Under any sleeping bag, you will want to place a pad. The Big Agnes Air Core pad is durable, lightweight and doesn’t leave you winded after inflating it. If you prefer a pad that is self-inflating, the Big Agnes Hinman pad is incredibly comfortable. It even comes in a double-wide (50″) size which is perfect for pairing with The North Face Twin Peaks bag.

Let there be light

Your bladder doesn’t care what time it is. Come nightfall, that walk to the bathroom facility (or into the deeper woods) is going to be pitch black. Campfires provide some light, but they sit in one spot and burn out once you call it a day. Portable light sources keep you safe and also allow you to enjoy time in your tent before falling asleep.

Headlamps keep your hands free to cook dinner, do emergency repairs on your gear or simply unzip your pants. The Black Diamond Cosmo headlamp is perfect for the casual camper or the hardcore outdoorsman. It offers three brightness settings so that you don’t accidentally blind your tentmates.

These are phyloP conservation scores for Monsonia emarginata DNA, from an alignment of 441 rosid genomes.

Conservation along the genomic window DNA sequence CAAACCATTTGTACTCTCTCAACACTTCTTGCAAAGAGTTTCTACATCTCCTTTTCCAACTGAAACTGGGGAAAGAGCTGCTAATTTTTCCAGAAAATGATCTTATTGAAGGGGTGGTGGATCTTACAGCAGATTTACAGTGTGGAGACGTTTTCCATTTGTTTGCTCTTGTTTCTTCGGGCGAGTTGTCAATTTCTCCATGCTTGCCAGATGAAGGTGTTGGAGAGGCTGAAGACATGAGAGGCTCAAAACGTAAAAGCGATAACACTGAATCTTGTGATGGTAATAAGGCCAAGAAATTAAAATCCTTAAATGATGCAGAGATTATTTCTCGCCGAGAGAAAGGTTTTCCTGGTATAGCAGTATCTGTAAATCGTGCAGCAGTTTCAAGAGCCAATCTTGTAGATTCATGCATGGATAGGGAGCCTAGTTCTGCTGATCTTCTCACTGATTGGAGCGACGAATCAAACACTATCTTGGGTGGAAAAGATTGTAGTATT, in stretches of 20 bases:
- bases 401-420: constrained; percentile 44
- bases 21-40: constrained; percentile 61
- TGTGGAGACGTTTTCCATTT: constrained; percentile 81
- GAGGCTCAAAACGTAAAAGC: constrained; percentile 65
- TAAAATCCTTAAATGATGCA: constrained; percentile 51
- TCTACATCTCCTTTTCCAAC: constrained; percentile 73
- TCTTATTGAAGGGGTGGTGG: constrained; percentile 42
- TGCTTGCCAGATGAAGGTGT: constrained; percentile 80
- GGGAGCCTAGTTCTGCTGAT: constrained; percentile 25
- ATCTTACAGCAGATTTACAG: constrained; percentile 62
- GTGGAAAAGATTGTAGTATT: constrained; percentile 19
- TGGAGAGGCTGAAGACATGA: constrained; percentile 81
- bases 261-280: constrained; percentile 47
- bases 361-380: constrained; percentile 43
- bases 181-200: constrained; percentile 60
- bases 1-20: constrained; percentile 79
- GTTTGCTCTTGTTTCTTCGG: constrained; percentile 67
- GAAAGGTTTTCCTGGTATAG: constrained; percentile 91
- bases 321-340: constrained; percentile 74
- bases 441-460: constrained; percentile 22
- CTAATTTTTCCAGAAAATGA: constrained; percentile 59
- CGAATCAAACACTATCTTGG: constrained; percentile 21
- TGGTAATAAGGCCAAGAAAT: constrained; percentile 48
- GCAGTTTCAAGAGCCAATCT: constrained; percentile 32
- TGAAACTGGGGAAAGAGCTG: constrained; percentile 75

If you prefer a good old-fashioned flashlight, the Gerber Option 60 may be the last flashlight you ever purchase. It’s water-resistant, bright, lightweight and can take AA, AAA or CR123 batteries. It can handle being dropped and is sturdy enough to use as a weapon should someone try to steal the last hot dog.

When it comes time to retire to your tent to study maps of hiking trails or simply talk with your companions, a lantern is the best lighting option. The Black Diamond Apollo lantern is small yet powerful enough to illuminate even the largest tents. It’s easy to pack and its collapsible loop makes hanging it from your tent a cinch.

Chow time

Plenty of campers cook all of their meals on an open fire. There’s certainly nothing wrong with that, though it does add an element of danger and diminishes the control you have on the cooking conditions. If you want to make some eggs for breakfast or brew some coffee without singeing your fingers, you’ll want to pack a camping stove.